No crystal ball to use
According to Mahon, it’s difficult to plan ahead when the weather can be unpredictable.
“A lot of it is trying to interpret the forecast and often times we look foolish,” he said. “The forecast could be calling for five inches of snow and we cancel for a few flurries. We’ve also had cases where we’ve come to school and we get a quick flash of snow when the buses out and we’ve had some very upset parents because we put the kids out in a bad situation.
“If we knew at 5:30 a.m. what the weather was going to be like at 1 p.m., it would be a lot easier, but we don’t have that benefit. There is no science to it, but we have some procedures in place and try to do the best possible thing, but every year we mess up and that’s just going to be the case because it’s the weather.”
According to Mahon, the biggest transportation threat to students’ safety is ice.
“The number one concern, by far, is freezing rain,” he said. “If we see pink on the radar early in the morning, you can anticipate a lot of snow on the road and adjust, but the biggest danger is black ice. If we see that its 30 to 33 degrees and raining and we see some pink on the radar, those are the situations, even though it might just be rain all over the place that we are very, very concerned .”
According to Mahon, the district has six snow days built into the calender. June 9, 10, 11, and 12, Apr.22, originally scheduled as an in service day, and May 23.
“We’ve had five days off already,” Mahon said, “and hopefully this is the end of it, but we’ve had a bad streak, for sure.”
The school has also operated on a two-hour delay five times due to winter weather.
Although Mahon described the recent flurry of cancellations as a “bad stretch,” he can remember times when the district was worse off early in the winter.
“We had a year here where the water was out for a week,” he said, “that was pretty bad. This is not good, but we’ve had years when we’ve had seven to 10 days off by this time. This is a bad stretch, particularly after the holiday, but overall we’re not in a really bad situation.”
To delay or not to delay?
According to Mahon, scheduling a two-hour delay has both advantages and disadvantages in contrast to a cancellation.
“The key to the two-hour delay is that we have great road crews up here,” he said. “Our boroughs, townships, and PennDOT make great efforts and we’re in touch with them all the time. If it’s snowing overnight, the two hours gives the road crews a chance to start clearing roads and getting salt down. Also, as traffic starts to roll down the roads, it starts to break up the snow. It’s a very valuable thing.”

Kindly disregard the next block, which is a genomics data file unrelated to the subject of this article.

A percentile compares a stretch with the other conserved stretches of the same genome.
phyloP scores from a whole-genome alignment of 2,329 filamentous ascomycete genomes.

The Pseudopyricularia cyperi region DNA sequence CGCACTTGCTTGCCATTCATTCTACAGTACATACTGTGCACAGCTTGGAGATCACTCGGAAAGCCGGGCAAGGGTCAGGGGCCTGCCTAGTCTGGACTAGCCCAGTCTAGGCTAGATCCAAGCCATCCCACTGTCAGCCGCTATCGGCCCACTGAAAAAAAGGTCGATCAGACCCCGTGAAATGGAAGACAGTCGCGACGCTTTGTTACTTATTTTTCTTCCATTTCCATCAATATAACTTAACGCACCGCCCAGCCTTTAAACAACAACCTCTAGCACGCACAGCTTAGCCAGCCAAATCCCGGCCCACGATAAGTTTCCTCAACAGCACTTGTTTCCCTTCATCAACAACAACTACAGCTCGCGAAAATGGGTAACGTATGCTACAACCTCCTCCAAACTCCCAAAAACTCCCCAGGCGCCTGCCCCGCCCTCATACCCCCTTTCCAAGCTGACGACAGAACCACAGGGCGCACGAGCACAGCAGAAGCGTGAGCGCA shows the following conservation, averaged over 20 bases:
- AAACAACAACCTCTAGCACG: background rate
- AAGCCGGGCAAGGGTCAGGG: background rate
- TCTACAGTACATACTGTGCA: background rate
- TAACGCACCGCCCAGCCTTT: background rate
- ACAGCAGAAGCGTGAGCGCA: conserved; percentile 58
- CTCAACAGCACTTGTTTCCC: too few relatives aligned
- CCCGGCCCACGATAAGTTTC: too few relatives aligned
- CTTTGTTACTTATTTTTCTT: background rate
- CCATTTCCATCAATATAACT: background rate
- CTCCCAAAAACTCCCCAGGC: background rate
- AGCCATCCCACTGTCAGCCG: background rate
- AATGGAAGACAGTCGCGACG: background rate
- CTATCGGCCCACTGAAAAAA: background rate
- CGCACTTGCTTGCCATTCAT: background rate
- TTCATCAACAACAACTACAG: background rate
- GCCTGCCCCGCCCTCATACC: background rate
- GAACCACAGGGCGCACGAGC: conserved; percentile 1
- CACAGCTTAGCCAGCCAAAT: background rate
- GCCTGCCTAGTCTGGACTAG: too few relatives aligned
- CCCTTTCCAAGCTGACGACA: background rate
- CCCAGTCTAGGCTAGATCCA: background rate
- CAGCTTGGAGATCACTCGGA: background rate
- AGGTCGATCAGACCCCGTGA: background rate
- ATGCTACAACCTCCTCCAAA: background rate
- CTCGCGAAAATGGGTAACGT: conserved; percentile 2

While it makes the commute safer, it also takes away from classroom instruction.
“We never schedule delays lightly,” Mahon said. “A snow day, you make up hour for hour, but with early dismissals and delays you lose instructional time, which is a very serious thing. We’re always trying to balance if having a two-hour delay would substantially increase student safety. If the answer is yes, we end up having a delay.”
According to Lackawanna Trail Superintendent Matthew Rakauskas, the district made the decision to push graduation back one week, from June 6 to June 13, after the school has used six of its 10 allocated makeup days as of Wednesday, Jan. 15.
“In the spring when I’m proposing the year’s school calender to the Board of Education, I always set two graduation dates, A and B,” he said.
Rakauskas started the procedure after several parents voiced their complaints when the date was moved and family had already made travel plans in the past.
In order to account for the missed time, Jan. 20, Apr. 17, and June 4, 5, 6, and 9 will now be full days of school, with June 10, 11, 12, 13 set as the other potential makeup days.
Rakauskas added that if the district goes over the allotted days, he will meet with the Board of Education to discuss taking away other planned students days off or moving back graduation.
“In my six years as superintendent at Lackawanna Trail, we’ve never had to go beyond the makeup days, but this year seems different,” he said. “I’m fortunate to have a Board of Education that allows me to have flexibility within our calendar.”